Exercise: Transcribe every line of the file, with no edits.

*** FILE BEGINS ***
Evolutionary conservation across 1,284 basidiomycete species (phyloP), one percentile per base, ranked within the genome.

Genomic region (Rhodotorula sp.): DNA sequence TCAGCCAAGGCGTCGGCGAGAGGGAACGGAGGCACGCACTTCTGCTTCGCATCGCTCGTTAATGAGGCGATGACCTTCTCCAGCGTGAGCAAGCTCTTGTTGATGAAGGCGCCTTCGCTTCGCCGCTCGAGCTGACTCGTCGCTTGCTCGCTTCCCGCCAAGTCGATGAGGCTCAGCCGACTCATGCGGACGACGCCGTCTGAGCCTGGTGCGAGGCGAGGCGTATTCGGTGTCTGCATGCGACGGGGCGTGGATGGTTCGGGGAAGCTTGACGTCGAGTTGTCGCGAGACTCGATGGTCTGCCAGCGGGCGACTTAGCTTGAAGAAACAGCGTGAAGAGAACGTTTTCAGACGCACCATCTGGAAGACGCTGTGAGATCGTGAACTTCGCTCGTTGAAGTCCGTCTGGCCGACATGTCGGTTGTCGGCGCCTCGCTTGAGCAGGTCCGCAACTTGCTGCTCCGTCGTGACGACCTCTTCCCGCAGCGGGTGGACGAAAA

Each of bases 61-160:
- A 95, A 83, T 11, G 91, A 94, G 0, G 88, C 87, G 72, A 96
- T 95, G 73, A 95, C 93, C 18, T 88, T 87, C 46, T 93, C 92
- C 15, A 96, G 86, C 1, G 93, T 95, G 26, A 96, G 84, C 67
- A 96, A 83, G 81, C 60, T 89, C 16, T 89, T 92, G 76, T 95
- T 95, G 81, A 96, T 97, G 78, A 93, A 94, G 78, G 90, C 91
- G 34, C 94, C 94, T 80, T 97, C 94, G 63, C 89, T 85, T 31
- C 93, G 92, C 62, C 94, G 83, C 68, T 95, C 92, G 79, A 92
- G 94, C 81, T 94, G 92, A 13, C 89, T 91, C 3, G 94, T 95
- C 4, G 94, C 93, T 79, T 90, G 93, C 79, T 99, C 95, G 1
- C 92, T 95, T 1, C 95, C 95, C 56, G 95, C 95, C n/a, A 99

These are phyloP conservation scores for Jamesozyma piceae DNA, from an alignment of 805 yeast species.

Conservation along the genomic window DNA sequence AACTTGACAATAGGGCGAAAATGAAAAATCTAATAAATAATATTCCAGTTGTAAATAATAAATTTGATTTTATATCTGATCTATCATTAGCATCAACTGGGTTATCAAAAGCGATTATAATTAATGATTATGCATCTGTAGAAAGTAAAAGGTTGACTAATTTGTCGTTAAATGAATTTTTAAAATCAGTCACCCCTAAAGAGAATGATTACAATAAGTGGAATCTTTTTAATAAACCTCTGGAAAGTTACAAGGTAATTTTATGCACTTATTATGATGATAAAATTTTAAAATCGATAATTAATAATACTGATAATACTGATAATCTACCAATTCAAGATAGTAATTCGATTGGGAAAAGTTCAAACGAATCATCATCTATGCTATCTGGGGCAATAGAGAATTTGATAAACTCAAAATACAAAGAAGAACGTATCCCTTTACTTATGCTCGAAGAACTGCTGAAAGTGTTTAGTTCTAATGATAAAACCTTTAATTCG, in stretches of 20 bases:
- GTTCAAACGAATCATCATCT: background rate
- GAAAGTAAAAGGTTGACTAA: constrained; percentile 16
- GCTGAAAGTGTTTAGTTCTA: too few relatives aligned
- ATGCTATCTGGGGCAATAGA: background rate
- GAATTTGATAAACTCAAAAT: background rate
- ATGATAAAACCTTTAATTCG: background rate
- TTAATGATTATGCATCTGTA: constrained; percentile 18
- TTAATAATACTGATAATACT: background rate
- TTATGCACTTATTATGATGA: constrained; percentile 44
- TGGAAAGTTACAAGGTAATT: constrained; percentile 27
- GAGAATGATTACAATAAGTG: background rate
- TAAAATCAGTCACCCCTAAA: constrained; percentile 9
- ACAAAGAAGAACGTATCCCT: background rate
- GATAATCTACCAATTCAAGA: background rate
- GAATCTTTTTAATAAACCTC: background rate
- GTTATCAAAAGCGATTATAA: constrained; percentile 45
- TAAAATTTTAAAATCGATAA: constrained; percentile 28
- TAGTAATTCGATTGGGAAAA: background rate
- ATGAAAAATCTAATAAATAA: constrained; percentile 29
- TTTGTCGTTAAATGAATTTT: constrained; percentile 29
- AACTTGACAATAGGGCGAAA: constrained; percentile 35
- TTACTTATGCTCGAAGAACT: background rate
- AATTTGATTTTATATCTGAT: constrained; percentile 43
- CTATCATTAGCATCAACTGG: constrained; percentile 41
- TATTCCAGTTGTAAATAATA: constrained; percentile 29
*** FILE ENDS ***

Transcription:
Evolutionary conservation across 1,284 basidiomycete species (phyloP), one percentile per base, ranked within the genome.

Genomic region (Rhodotorula sp.): DNA sequence TCAGCCAAGGCGTCGGCGAGAGGGAACGGAGGCACGCACTTCTGCTTCGCATCGCTCGTTAATGAGGCGATGACCTTCTCCAGCGTGAGCAAGCTCTTGTTGATGAAGGCGCCTTCGCTTCGCCGCTCGAGCTGACTCGTCGCTTGCTCGCTTCCCGCCAAGTCGATGAGGCTCAGCCGACTCATGCGGACGACGCCGTCTGAGCCTGGTGCGAGGCGAGGCGTATTCGGTGTCTGCATGCGACGGGGCGTGGATGGTTCGGGGAAGCTTGACGTCGAGTTGTCGCGAGACTCGATGGTCTGCCAGCGGGCGACTTAGCTTGAAGAAACAGCGTGAAGAGAACGTTTTCAGACGCACCATCTGGAAGACGCTGTGAGATCGTGAACTTCGCTCGTTGAAGTCCGTCTGGCCGACATGTCGGTTGTCGGCGCCTCGCTTGAGCAGGTCCGCAACTTGCTGCTCCGTCGTGACGACCTCTTCCCGCAGCGGGTGGACGAAAA

Each of bases 61-160:
- A 95, A 83, T 11, G 91, A 94, G 0, G 88, C 87, G 72, A 96
- T 95, G 73, A 95, C 93, C 18, T 88, T 87, C 46, T 93, C 92
- C 15, A 96, G 86, C 1, G 93, T 95, G 26, A 96, G 84, C 67
- A 96, A 83, G 81, C 60, T 89, C 16, T 89, T 92, G 76, T 95
- T 95, G 81, A 96, T 97, G 78, A 93, A 94, G 78, G 90, C 91
- G 34, C 94, C 94, T 80, T 97, C 94, G 63, C 89, T 85, T 31
- C 93, G 92, C 62, C 94, G 83, C 68, T 95, C 92, G 79, A 92
- G 94, C 81, T 94, G 92, A 13, C 89, T 91, C 3, G 94, T 95
- C 4, G 94, C 93, T 79, T 90, G 93, C 79, T 99, C 95, G 1
- C 92, T 95, T 1, C 95, C 95, C 56, G 95, C 95, C n/a, A 99

These are phyloP conservation scores for Jamesozyma piceae DNA, from an alignment of 805 yeast species.

Conservation along the genomic window DNA sequence AACTTGACAATAGGGCGAAAATGAAAAATCTAATAAATAATATTCCAGTTGTAAATAATAAATTTGATTTTATATCTGATCTATCATTAGCATCAACTGGGTTATCAAAAGCGATTATAATTAATGATTATGCATCTGTAGAAAGTAAAAGGTTGACTAATTTGTCGTTAAATGAATTTTTAAAATCAGTCACCCCTAAAGAGAATGATTACAATAAGTGGAATCTTTTTAATAAACCTCTGGAAAGTTACAAGGTAATTTTATGCACTTATTATGATGATAAAATTTTAAAATCGATAATTAATAATACTGATAATACTGATAATCTACCAATTCAAGATAGTAATTCGATTGGGAAAAGTTCAAACGAATCATCATCTATGCTATCTGGGGCAATAGAGAATTTGATAAACTCAAAATACAAAGAAGAACGTATCCCTTTACTTATGCTCGAAGAACTGCTGAAAGTGTTTAGTTCTAATGATAAAACCTTTAATTCG, in stretches of 20 bases:
- GTTCAAACGAATCATCATCT: background rate
- GAAAGTAAAAGGTTGACTAA: constrained; percentile 16
- GCTGAAAGTGTTTAGTTCTA: too few relatives aligned
- ATGCTATCTGGGGCAATAGA: background rate
- GAATTTGATAAACTCAAAAT: background rate
- ATGATAAAACCTTTAATTCG: background rate
- TTAATGATTATGCATCTGTA: constrained; percentile 18
- TTAATAATACTGATAATACT: background rate
- TTATGCACTTATTATGATGA: constrained; percentile 44
- TGGAAAGTTACAAGGTAATT: constrained; percentile 27
- GAGAATGATTACAATAAGTG: background rate
- TAAAATCAGTCACCCCTAAA: constrained; percentile 9
- ACAAAGAAGAACGTATCCCT: background rate
- GATAATCTACCAATTCAAGA: background rate
- GAATCTTTTTAATAAACCTC: background rate
- GTTATCAAAAGCGATTATAA: constrained; percentile 45
- TAAAATTTTAAAATCGATAA: constrained; percentile 28
- TAGTAATTCGATTGGGAAAA: background rate
- ATGAAAAATCTAATAAATAA: constrained; percentile 29
- TTTGTCGTTAAATGAATTTT: constrained; percentile 29
- AACTTGACAATAGGGCGAAA: constrained; percentile 35
- TTACTTATGCTCGAAGAACT: background rate
- AATTTGATTTTATATCTGAT: constrained; percentile 43
- CTATCATTAGCATCAACTGG: constrained; percentile 41
- TATTCCAGTTGTAAATAATA: constrained; percentile 29